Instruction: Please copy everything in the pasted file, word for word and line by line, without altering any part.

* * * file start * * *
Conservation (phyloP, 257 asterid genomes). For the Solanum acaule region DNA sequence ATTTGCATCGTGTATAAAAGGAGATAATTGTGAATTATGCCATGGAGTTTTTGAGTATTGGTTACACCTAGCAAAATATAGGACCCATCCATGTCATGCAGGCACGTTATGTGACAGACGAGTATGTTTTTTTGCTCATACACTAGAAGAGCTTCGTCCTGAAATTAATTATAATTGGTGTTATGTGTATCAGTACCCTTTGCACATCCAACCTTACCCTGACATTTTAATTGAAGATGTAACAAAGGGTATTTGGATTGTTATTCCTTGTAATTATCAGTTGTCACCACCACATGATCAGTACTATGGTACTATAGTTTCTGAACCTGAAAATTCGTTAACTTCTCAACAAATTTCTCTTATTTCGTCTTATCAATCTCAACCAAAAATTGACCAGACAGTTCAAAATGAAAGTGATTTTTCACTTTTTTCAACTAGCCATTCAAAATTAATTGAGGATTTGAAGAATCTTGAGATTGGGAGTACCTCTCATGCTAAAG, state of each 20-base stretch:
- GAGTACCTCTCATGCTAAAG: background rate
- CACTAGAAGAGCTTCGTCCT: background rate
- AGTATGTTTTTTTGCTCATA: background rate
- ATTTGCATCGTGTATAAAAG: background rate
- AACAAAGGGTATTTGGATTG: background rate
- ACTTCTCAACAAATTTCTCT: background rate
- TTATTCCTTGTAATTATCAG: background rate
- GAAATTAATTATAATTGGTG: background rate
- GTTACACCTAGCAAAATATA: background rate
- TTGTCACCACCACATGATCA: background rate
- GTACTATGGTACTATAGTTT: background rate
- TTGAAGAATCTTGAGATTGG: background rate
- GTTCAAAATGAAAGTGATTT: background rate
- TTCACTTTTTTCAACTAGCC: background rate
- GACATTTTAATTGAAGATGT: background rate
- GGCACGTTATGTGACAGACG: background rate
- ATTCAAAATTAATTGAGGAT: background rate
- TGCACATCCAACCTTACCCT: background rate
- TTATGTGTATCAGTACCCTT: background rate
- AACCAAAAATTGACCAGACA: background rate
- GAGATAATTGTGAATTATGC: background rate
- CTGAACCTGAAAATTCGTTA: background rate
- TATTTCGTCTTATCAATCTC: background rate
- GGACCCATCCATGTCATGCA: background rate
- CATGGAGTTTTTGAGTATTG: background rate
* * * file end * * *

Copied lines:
Conservation (phyloP, 257 asterid genomes). For the Solanum acaule region DNA sequence ATTTGCATCGTGTATAAAAGGAGATAATTGTGAATTATGCCATGGAGTTTTTGAGTATTGGTTACACCTAGCAAAATATAGGACCCATCCATGTCATGCAGGCACGTTATGTGACAGACGAGTATGTTTTTTTGCTCATACACTAGAAGAGCTTCGTCCTGAAATTAATTATAATTGGTGTTATGTGTATCAGTACCCTTTGCACATCCAACCTTACCCTGACATTTTAATTGAAGATGTAACAAAGGGTATTTGGATTGTTATTCCTTGTAATTATCAGTTGTCACCACCACATGATCAGTACTATGGTACTATAGTTTCTGAACCTGAAAATTCGTTAACTTCTCAACAAATTTCTCTTATTTCGTCTTATCAATCTCAACCAAAAATTGACCAGACAGTTCAAAATGAAAGTGATTTTTCACTTTTTTCAACTAGCCATTCAAAATTAATTGAGGATTTGAAGAATCTTGAGATTGGGAGTACCTCTCATGCTAAAG, state of each 20-base stretch:
- GAGTACCTCTCATGCTAAAG: background rate
- CACTAGAAGAGCTTCGTCCT: background rate
- AGTATGTTTTTTTGCTCATA: background rate
- ATTTGCATCGTGTATAAAAG: background rate
- AACAAAGGGTATTTGGATTG: background rate
- ACTTCTCAACAAATTTCTCT: background rate
- TTATTCCTTGTAATTATCAG: background rate
- GAAATTAATTATAATTGGTG: background rate
- GTTACACCTAGCAAAATATA: background rate
- TTGTCACCACCACATGATCA: background rate
- GTACTATGGTACTATAGTTT: background rate
- TTGAAGAATCTTGAGATTGG: background rate
- GTTCAAAATGAAAGTGATTT: background rate
- TTCACTTTTTTCAACTAGCC: background rate
- GACATTTTAATTGAAGATGT: background rate
- GGCACGTTATGTGACAGACG: background rate
- ATTCAAAATTAATTGAGGAT: background rate
- TGCACATCCAACCTTACCCT: background rate
- TTATGTGTATCAGTACCCTT: background rate
- AACCAAAAATTGACCAGACA: background rate
- GAGATAATTGTGAATTATGC: background rate
- CTGAACCTGAAAATTCGTTA: background rate
- TATTTCGTCTTATCAATCTC: background rate
- GGACCCATCCATGTCATGCA: background rate
- CATGGAGTTTTTGAGTATTG: background rate